Policymakers’ most important task is to try to reduce the massive lingering uncertainty regarding COVID-19 while continuing to provide emergency relief to the hardest-hit individuals and economic sectors. But the insecurity fueled by the pandemic is likely to weigh on the global economy long after the worst is in the past.
CAMBRIDGE – The next few months will tell us a lot about the shape of the coming global recovery. Despite ebullient stock markets, uncertainty about COVID-19 remains pervasive. Regardless of the pandemic’s course, therefore, the world’s struggle with the virus so far is likely to affect growth, employment, and politics for a very long time.
Let’s start with the possible good news. In an optimistic scenario, regulators will have approved at least two leading first-generation COVID-19 vaccines by the end of this year. Thanks to extraordinary government regulatory and financial support, these vaccines are going into production even before the conclusion of human clinical trials. Assuming they are effective, biotech firms will already have some 200 million doses on hand by the end of 2020, and will be on track to produce billions more. Distributing them will be a huge undertaking in itself, in part because the public will need to be convinced that a fast-tracked vaccine is safe.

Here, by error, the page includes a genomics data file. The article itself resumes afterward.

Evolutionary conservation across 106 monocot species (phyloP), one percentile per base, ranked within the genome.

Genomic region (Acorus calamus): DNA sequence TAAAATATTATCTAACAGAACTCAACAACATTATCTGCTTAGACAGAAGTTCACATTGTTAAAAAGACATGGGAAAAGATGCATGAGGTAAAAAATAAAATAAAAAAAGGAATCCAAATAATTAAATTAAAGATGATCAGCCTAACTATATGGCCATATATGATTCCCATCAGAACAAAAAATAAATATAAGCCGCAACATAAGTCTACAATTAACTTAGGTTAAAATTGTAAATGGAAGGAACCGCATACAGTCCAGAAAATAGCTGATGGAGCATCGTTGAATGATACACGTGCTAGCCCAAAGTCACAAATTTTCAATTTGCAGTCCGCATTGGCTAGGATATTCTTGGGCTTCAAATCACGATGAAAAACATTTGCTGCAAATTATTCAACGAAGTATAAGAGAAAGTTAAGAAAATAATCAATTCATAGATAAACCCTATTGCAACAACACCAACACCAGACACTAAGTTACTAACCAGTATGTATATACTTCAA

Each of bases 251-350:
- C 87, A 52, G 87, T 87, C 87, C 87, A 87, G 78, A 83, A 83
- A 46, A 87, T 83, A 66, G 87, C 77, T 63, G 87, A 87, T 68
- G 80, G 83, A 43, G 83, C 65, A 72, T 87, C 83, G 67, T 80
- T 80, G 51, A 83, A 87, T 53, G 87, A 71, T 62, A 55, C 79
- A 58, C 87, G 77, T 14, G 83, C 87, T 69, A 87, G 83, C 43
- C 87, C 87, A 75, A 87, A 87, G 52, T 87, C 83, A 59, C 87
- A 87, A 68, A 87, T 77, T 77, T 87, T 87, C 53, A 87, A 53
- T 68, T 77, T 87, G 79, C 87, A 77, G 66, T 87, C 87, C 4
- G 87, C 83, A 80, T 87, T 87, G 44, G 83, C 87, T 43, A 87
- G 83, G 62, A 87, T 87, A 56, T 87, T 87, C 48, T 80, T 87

With luck, rich-country citizens who want the vaccine will have received it by the end of 2021. In China, virtually everyone will have been vaccinated by then. A couple of years after that, so will the bulk of the world’s population, including those living in emerging and developing economies.
This scenario is credible, but realizing it is far from assured. The coronavirus could prove more stubborn than expected, and the first-generation vaccines may be effective only for a short period, or have worse-than-anticipated side effects.
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